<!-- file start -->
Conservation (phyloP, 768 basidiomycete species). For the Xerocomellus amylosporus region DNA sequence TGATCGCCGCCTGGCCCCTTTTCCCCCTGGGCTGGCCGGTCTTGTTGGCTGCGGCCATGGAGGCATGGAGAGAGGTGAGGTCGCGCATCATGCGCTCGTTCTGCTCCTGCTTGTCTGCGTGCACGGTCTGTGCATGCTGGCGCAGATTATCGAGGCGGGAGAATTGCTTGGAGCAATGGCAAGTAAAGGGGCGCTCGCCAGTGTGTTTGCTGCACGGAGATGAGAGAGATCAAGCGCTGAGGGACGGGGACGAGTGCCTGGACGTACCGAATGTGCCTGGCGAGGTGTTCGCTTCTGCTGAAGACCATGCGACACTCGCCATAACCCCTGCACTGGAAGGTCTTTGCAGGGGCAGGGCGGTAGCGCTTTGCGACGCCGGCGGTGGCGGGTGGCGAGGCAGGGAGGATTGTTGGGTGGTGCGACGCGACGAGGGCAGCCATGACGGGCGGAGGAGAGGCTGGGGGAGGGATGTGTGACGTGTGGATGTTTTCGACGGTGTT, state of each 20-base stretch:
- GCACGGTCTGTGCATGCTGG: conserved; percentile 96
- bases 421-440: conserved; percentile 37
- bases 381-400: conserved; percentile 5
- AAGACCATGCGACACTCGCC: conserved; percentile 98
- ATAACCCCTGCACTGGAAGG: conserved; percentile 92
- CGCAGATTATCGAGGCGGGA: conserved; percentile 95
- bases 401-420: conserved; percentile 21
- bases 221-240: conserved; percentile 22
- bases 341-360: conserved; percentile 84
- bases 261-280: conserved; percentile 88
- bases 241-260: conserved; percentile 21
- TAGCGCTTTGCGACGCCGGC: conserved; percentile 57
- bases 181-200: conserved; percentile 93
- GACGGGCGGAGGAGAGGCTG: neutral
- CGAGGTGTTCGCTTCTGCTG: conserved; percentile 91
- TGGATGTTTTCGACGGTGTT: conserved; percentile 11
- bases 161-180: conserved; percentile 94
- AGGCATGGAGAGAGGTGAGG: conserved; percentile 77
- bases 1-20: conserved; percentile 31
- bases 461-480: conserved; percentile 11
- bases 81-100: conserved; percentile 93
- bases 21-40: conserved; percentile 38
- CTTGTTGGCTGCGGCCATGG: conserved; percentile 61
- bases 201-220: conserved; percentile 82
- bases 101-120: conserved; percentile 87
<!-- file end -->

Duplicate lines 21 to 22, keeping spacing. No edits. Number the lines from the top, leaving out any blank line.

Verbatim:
- bases 461-480: conserved; percentile 11
- bases 81-100: conserved; percentile 93